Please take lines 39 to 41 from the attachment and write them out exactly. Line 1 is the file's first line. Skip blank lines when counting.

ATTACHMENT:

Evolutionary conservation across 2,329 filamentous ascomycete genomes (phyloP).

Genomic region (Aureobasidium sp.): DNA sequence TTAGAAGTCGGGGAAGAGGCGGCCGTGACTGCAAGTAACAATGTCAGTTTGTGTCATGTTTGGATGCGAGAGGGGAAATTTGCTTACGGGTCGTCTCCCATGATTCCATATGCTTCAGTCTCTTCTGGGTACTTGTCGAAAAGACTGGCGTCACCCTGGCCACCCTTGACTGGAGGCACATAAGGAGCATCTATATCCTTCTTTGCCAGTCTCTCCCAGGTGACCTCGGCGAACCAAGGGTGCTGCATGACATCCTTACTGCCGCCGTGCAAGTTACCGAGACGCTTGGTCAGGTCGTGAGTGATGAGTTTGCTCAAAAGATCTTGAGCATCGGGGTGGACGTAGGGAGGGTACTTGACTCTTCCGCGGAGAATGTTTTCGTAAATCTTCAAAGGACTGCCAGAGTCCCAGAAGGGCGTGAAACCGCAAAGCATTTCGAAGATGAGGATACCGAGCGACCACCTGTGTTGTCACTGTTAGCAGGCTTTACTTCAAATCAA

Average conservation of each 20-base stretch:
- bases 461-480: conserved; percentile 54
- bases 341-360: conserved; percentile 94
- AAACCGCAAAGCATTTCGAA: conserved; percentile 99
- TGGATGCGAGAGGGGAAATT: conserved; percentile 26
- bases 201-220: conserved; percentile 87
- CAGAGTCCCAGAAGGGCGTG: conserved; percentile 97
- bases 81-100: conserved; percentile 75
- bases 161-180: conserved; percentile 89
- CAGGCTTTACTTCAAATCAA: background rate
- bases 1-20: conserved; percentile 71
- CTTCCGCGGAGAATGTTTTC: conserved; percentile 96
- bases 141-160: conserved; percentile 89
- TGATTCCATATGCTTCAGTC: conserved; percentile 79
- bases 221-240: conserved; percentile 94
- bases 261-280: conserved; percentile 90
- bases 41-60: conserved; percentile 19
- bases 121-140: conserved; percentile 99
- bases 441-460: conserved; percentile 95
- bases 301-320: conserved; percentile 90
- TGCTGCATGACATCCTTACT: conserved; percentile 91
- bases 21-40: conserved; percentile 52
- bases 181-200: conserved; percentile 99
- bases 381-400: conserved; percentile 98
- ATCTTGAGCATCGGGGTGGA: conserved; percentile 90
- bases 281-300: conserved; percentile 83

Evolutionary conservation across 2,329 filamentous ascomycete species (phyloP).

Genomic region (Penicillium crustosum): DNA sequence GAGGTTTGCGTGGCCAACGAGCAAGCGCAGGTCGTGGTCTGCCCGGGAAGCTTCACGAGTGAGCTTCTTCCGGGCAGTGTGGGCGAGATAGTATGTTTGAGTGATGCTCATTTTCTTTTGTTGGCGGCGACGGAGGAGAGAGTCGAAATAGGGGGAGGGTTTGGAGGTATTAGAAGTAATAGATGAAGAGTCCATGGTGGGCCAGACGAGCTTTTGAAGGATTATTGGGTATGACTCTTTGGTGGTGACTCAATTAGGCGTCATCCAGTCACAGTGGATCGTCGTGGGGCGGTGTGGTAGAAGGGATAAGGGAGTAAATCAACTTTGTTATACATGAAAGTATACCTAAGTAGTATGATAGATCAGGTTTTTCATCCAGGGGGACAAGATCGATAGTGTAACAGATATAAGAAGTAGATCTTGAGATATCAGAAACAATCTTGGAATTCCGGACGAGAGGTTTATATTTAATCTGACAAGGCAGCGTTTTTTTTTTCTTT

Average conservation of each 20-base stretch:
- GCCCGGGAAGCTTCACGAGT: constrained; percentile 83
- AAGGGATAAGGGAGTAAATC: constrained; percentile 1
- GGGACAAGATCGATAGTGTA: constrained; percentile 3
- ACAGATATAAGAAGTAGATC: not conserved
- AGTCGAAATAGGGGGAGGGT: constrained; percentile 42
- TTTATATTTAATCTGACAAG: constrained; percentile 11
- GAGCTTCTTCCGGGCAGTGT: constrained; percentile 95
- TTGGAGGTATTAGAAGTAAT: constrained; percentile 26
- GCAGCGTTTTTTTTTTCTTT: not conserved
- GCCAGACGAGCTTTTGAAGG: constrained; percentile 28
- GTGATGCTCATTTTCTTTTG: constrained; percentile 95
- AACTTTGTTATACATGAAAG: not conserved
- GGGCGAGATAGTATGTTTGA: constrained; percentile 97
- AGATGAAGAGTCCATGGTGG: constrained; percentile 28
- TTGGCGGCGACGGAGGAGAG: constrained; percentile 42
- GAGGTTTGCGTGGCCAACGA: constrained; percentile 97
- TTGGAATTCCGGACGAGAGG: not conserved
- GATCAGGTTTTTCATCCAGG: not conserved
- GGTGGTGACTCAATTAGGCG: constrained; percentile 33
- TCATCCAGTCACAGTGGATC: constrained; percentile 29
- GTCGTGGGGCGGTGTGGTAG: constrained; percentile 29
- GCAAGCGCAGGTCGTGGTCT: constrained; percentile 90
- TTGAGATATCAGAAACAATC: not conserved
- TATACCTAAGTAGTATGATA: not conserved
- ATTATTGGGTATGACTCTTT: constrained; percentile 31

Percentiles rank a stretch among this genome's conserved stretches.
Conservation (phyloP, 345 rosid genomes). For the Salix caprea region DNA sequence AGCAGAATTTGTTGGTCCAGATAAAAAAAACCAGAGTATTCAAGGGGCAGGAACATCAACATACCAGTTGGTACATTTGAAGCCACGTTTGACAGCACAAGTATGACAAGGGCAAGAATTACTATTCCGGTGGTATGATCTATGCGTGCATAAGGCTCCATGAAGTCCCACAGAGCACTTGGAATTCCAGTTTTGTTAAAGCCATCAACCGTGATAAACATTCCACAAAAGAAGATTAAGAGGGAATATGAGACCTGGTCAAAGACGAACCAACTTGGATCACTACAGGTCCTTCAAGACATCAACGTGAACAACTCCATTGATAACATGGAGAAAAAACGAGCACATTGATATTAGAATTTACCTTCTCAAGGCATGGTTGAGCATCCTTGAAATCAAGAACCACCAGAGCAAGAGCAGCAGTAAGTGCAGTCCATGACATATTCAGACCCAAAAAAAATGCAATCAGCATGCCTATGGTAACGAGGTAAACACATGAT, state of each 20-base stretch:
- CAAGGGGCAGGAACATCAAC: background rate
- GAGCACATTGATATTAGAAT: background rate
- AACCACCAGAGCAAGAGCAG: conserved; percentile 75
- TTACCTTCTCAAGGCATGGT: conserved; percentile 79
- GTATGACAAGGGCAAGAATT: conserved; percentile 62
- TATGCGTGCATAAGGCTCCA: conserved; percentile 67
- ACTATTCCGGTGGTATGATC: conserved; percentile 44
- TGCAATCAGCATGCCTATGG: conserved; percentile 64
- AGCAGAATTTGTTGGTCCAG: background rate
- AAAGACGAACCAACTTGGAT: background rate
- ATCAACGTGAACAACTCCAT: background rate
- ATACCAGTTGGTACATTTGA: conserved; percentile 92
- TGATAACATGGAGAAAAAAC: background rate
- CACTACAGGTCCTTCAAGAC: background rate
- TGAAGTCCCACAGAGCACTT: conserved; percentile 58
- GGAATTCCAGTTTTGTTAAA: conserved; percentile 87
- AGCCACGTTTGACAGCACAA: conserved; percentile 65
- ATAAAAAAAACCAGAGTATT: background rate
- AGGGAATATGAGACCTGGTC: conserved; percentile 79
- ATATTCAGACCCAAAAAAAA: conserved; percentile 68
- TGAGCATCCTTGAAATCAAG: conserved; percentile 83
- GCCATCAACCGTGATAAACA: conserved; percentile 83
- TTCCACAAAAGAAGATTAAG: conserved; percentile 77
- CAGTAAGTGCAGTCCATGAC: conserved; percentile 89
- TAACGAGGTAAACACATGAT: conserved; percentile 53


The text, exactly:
- TTGGAGGTATTAGAAGTAAT: constrained; percentile 26
- GCAGCGTTTTTTTTTTCTTT: not conserved
- GCCAGACGAGCTTTTGAAGG: constrained; percentile 28